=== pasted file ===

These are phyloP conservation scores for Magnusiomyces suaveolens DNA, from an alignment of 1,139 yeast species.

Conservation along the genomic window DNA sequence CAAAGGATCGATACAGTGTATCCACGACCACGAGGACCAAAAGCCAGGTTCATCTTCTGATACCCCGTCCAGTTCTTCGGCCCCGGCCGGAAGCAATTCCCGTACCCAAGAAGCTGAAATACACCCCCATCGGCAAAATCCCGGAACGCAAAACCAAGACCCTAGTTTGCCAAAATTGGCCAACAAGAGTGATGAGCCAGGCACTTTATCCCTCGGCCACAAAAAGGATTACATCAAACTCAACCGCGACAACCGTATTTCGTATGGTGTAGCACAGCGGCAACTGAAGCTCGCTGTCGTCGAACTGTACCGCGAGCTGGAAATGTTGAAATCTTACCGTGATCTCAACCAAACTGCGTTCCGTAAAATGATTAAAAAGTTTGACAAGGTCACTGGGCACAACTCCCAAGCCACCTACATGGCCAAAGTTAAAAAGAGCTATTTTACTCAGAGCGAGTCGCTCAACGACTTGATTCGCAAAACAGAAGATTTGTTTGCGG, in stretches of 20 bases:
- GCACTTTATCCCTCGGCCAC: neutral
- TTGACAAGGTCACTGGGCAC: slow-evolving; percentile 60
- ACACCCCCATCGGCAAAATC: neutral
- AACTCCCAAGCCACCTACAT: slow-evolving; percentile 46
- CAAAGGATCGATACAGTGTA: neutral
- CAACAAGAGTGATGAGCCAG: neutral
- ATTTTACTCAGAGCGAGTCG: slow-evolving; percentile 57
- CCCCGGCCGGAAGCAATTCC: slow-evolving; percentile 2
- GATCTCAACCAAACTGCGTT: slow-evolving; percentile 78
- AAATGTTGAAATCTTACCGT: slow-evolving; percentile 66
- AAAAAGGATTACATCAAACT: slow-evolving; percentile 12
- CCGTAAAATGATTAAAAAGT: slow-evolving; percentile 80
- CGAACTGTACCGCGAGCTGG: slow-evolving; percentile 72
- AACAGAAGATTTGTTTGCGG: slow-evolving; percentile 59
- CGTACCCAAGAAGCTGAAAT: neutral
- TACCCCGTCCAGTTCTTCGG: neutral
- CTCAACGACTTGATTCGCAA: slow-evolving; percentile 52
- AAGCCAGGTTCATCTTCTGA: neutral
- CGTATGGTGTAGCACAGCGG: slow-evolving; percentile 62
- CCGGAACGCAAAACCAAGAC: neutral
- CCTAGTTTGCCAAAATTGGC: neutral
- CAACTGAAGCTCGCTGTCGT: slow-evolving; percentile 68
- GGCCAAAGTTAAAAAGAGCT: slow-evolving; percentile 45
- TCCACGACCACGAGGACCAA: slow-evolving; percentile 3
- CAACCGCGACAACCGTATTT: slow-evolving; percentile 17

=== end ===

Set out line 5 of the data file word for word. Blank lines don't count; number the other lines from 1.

- ACACCCCCATCGGCAAAATC: neutral